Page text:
One Inity

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Puntledge River Festival 2010

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Boz on Stotan Falls

Flowing through the twin townships of Courtney and Comox on Vancouver island is a river atypical of my BC experience hitherto. Perhaps coincidentally this was also my first boating mission on Vancouver Island. Kayakers descended upon the Puntledge river for the annual festival of slides, falls and waves for which hydro BC releases increasing recreational flows from Friday until Sunday.

Upper hatchery to Stotan falls is the prime whitewater, with husky slides and a few fun waterfalls laced with man eating holes. The ledgey style of the Puntledge riverbed continues past Stotan with a slightly reduced gradient forming magnificent play waves in almost every rapid. Paddling down from the upper into the playrun I’d suggest parking a spare car with your kayak quiver – from here out you’re going to wish you had a playboat.  Among dozens of quality on-the-fly treats, the friendly green glass of Tarp and Play wave is the cream of the crop and only improves as the eddy becomes increasingly uncooperative with the rising river.


Between 65 and 85 cumecs most lines on the upper go sight unseen, besides perhaps either nymph or Stotan falls. The slides are a bit scrapy at lower flows but there are fewer death holes to dodge. On Sundays increasing flow the ramps gather speed and you can move around a bit more, but the lines are tighter and the holes meaner. There are definitely some places on the upper Puntledge where you do not ever want to go at these flows.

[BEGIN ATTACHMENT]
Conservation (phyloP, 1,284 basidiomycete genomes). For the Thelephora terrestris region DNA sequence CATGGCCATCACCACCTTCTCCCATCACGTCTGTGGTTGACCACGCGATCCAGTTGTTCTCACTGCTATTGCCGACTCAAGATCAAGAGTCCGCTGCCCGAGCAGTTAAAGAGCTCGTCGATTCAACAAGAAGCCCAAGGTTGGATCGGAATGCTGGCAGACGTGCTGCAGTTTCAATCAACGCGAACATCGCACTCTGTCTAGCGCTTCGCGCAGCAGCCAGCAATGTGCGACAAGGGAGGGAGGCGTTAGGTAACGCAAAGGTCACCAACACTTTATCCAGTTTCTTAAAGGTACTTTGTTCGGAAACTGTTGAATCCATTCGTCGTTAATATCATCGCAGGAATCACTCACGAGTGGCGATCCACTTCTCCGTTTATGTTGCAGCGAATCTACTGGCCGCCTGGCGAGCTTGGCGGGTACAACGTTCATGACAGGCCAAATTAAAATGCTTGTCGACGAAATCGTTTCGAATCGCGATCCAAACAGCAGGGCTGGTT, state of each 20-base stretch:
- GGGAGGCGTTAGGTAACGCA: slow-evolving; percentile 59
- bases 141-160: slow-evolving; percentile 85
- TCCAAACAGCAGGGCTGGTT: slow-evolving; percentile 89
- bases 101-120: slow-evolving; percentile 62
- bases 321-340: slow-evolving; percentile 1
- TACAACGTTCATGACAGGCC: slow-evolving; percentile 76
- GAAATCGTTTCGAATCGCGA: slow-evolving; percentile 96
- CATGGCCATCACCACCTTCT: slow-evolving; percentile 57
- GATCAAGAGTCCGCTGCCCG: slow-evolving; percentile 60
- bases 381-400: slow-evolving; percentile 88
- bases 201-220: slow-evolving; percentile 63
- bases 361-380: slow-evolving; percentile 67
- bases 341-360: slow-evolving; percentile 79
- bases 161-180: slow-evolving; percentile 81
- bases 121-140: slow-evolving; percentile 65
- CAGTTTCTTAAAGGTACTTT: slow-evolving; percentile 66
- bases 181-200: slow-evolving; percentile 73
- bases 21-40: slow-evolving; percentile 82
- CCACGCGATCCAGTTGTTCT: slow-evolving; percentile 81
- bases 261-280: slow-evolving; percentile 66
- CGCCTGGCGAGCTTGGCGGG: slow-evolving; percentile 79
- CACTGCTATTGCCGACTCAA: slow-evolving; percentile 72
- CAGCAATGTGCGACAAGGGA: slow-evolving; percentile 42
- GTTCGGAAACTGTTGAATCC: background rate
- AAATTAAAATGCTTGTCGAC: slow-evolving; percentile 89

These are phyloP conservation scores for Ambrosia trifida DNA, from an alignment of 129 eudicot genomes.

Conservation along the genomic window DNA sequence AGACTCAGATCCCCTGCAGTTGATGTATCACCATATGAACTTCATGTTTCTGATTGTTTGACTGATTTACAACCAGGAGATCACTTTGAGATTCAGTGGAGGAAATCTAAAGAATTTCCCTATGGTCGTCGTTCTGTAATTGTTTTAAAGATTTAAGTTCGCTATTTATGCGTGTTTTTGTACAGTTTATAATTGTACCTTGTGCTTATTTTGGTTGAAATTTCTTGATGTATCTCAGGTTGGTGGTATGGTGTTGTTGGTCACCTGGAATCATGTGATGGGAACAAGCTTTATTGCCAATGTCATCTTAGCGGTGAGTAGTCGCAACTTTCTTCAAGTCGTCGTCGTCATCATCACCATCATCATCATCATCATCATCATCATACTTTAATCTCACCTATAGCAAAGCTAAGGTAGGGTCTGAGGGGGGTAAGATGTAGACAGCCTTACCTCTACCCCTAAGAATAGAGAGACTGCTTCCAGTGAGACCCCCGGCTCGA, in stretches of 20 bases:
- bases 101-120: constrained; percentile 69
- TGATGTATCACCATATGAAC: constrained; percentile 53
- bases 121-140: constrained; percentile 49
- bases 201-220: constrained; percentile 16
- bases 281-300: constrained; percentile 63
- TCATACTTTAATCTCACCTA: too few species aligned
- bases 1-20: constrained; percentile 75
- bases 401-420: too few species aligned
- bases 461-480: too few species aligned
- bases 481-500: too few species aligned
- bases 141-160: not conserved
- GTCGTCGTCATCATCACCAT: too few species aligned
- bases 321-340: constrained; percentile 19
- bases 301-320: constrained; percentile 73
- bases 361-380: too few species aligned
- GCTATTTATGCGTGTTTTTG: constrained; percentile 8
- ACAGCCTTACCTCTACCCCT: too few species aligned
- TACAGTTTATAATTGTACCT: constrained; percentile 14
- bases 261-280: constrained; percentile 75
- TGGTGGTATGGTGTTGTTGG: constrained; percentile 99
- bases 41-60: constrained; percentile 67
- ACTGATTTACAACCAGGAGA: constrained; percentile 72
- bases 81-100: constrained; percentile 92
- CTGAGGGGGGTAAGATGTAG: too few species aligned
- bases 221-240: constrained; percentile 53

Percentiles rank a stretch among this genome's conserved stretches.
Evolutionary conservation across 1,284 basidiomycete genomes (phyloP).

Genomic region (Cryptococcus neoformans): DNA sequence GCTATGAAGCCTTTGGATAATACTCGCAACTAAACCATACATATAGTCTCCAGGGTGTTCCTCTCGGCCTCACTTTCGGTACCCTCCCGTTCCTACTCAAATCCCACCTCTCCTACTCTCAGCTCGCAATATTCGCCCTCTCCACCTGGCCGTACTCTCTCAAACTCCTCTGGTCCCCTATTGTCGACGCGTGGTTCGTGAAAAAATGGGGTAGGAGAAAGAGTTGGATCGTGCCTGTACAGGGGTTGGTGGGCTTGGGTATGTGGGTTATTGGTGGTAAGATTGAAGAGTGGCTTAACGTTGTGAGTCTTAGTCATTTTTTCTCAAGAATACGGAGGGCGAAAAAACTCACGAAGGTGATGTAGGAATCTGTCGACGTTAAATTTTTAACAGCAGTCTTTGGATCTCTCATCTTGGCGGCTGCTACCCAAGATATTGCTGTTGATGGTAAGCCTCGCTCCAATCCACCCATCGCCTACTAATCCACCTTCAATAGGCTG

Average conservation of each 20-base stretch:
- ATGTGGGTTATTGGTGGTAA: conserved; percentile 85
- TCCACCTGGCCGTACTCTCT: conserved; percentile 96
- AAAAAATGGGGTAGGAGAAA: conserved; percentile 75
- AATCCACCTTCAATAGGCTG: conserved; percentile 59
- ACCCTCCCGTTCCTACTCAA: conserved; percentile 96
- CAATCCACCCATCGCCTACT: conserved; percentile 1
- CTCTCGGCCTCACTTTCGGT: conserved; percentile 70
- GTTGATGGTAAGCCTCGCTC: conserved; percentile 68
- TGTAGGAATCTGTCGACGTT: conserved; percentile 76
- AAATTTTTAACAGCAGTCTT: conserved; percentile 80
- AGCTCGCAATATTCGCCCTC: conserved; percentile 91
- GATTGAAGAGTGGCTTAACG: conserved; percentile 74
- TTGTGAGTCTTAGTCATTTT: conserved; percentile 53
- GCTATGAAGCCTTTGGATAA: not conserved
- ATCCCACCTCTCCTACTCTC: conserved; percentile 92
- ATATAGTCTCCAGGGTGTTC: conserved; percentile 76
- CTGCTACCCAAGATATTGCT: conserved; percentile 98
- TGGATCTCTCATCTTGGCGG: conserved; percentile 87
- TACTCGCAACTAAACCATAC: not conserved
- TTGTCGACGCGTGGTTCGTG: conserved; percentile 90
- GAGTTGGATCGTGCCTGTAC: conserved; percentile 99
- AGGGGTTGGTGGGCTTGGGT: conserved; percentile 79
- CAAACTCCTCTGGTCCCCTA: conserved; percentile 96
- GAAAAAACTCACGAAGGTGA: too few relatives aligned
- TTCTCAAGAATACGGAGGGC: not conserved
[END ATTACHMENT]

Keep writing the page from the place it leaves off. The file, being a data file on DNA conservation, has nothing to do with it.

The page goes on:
The incessant Saturday night giveaway session was testament to the support of the paddling community, with the goods flying free until a sobering presentation from Jakub Nemec captivated the audience. Jakub spoke with passion about the theft of BC’s rivers by the corrupt and short sighted government that is speedily killing rivers and creeks to sell the power to the states (and that’s not mentioning the subsequent capability to capture the water and not return it to the streams…)

Sunday starts at 85 cms and peaks at 110 in the afternoon and these ramping flows give you a great chance to get a feel for the run, learning the rapids and the lines at lower water so that you can return with extra confidence for a peaking run;  Having said that a couple of the lads escaped lightly after run-ins with mid-slide potholes. A fish ladder just upstream of Nymph falls handed out two especially viscous beatings to the Sams.


Stotan falls is a stunning few hundred feet of whitewater. It begins with a blind horizon under the bridge with the first smooth fifteen footer, a second similar fall in the fifteen foot range and then a double-stepped ledge slide to finish. Above is the classic shot from the bridge.